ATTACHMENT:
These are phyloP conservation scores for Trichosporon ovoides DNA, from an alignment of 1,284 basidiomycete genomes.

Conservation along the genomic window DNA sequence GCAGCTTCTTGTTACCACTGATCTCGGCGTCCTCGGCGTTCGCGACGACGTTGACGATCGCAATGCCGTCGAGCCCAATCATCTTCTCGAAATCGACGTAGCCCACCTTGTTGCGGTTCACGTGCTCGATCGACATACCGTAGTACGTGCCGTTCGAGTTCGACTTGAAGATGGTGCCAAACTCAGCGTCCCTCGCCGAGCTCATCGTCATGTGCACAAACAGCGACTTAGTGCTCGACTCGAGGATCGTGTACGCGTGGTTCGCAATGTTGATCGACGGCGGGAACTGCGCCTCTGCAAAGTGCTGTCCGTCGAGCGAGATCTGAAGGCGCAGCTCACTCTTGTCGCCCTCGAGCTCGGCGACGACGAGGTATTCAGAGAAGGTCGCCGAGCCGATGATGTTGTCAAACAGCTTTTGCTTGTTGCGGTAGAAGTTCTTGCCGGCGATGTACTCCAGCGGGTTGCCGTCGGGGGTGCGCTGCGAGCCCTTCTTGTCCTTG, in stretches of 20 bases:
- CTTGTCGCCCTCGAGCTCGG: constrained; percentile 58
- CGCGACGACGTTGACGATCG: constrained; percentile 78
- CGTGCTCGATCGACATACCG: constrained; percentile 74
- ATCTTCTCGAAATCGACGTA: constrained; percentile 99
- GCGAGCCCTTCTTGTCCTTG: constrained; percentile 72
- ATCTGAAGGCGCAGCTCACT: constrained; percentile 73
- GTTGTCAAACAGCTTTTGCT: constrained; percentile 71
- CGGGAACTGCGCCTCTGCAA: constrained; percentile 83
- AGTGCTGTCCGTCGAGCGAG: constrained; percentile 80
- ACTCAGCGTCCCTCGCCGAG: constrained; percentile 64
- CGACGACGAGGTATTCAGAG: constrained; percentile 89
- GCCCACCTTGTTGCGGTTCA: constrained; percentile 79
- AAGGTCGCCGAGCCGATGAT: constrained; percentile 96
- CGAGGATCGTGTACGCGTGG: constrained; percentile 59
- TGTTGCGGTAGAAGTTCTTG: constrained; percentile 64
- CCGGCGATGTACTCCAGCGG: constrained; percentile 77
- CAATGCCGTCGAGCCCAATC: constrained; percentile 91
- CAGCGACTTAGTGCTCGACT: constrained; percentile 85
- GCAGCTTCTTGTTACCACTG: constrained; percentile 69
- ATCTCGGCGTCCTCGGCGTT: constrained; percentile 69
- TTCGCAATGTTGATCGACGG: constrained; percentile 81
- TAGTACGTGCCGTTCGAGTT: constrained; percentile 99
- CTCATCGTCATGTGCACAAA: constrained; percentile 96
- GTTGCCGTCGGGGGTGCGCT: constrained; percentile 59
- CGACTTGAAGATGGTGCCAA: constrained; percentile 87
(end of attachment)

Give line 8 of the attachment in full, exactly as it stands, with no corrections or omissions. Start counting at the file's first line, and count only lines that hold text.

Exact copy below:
- ATCTGAAGGCGCAGCTCACT: constrained; percentile 73